- Academic Library Management
- Collection Development and Management
- Computer-Based Information Tools
- Curriculum Resources and Services in the School Library Media Center
- Evaluation of Information Systems
- Evaluation of Resources and Services
- History of Children’s Literature
- Library Services for Early Childhood
- Resources for Children
- American Association of School Librarians (AASL): A division of the American Library Association (ALA), the nation’s only professional membership organization focusing solely on school librarians and their communities.
- Association of College & Research Libraries (ACRL): A division of the ALA, the professional association for academic libraries and librarians in higher education.
- Association for Information Science & Technology (AIS&T): A professional membership organization comprised of professors, developers, researchers, practitioners, and students in the field.
- School Library Blogs: See our list featuring blogs that provide great insights and informative articles about working as a school librarian.
- Interview: Dr. Mary Ann Harlan: Read our interview with Dr. Harlan, Lecturer at San José State University School of Information
- Interview: Dr. Sandra Hirsh: See our interview with Dr. Hirsh, Professor and Director, San José State University School of Information.
Best Value Schools with On-Campus Library Science Programs
To help you find the library science schools with the best value, we have researched the not-for-profit colleges and universities offering library science programs at the graduate level. Only schools with a high graduation rate (70% or higher at the undergraduate level) and a low net price (below $20,000 for undergraduate students) made our list. A high graduation rate is typically an indicator of a school’s success and a low net price impacts students’ investment. We have also included data like the percentage of tenured faculty, applicable degrees offered, and US News & World Report national rankings. To help you compare, we’ve also included price per graduate credit hour for in-state residents, since the net price is based on undergraduate statistics. Keep in mind that non-residents and online students may pay more per credit hour.
|School||Grad Degree(s)||US News Library Studies Rank3||US News National Rank4||Grad Rate1||% Tenured Faculty5||Cost Per Grad Credit Hour||Net Price1|
|University of Washington-Seattle Campus||Master of Library and Information Science (MLIS) (online)||#2||#62 tie||84%||51%||$825||$9,765|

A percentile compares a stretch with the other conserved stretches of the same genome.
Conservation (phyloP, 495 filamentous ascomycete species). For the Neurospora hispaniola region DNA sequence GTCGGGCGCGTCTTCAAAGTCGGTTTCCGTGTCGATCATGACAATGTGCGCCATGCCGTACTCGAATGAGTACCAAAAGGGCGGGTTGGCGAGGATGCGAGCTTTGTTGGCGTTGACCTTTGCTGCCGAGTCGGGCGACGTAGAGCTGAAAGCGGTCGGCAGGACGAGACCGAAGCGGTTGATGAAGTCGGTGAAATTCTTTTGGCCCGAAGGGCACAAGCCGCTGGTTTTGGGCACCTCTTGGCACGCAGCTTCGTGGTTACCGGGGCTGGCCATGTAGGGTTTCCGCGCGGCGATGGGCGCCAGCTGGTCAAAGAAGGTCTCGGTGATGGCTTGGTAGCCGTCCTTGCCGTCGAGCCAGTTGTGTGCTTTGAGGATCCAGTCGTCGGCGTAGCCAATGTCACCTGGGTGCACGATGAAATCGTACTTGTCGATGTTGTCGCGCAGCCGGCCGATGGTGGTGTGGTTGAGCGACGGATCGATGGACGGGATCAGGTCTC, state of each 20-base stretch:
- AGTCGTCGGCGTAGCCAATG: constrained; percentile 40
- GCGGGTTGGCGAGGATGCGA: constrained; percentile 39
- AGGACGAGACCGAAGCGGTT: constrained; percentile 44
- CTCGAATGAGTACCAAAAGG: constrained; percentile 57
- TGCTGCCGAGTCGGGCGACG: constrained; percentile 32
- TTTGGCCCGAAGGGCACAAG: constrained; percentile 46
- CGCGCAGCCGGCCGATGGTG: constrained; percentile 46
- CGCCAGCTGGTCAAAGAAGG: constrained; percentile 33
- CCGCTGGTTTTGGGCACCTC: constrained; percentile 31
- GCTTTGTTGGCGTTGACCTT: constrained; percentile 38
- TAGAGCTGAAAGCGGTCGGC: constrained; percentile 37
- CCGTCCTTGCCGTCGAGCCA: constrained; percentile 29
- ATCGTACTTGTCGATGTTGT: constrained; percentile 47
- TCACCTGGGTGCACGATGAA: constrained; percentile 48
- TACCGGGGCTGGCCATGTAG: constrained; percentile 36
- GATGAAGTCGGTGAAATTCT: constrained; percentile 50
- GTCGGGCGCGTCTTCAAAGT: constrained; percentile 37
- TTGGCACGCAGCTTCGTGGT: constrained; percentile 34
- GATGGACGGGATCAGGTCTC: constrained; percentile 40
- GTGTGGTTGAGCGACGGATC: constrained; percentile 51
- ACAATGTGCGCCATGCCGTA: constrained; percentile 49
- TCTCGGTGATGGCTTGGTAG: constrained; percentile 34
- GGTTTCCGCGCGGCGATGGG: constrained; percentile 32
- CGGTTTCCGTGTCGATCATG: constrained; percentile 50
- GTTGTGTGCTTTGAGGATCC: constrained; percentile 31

|University of South Florida-Main Campus||MA Library and Information Science (online)||#28||#104 tie||73%||37%||$431||$10,460|
|Appalachian State University||Master of Library Science (MLS) (online)||NR||NR||72%||39%||$266||$10,491|
|University of North Carolina at Chapel Hill||Master of Science in Library Science (MSLS)||#3||#29 tie||89%||43%||$585||$11,649|
|Indiana University-Bloomington||Master of Library Science (MLS)||#9||#79 tie||78%||42%||$465||$11,931|
|University of Wisconsin-Madison||MA Library and Information Studies (LIS)||#14 tie||#46 tie||87%||49%||$807||$14,169|
|University of California-Los Angeles||Master of Library and Information Science (MLIS)||#14 tie||#20||91%||48%||$639||$15,002|
|University of Iowa||MA Library and Information Science (LIS) (online)||#32 tie||#84 tie||73%||48%||$661||$15,817|
|University of Illinois at Urbana-Champaign||MS Library and Information Science (MS/LIS) (online)||#1||#48 tie||84%||51%||$595||$15,829|
|University at Buffalo||MS Information and Library Science (online)||#22 tie||#79 tie||76%||35%||$671||$15,895|
|Rutgers University-New Brunswick||Master of Information (MI) (online)||#7||#62 tie||80%||26%||$900||$16,295|
|University of Maryland-College Park||Master of Library and Information Science (MLIS) (online)||#8||#64 tie||86%||44%||$731||$16,790|
Best Value Schools with Online Library Science Programs
The schools in the below table offer graduate library science degrees online with the best value, which we based on graduation rate (higher than 70%) and net price (lower than $20,000 per year for undergraduate students). We included the same information as above, including US News rankings, graduate degrees offered, and percentage of tenured faculty. Since the net price is based on undergraduate data, we’ve included the online cost per graduate credit hour for in-state students for comparison. Some schools charge more for out-of-state online students, and those are marked with an asterisk (*) in the Cost Per Grad Credit Hour column.
|School||Grad Degree(s)||US News Library Studies Rank3||US News National Rank4||Grad Rate1||% Tenured Faculty5||Cost Per Grad Credit Hour||Net Price1|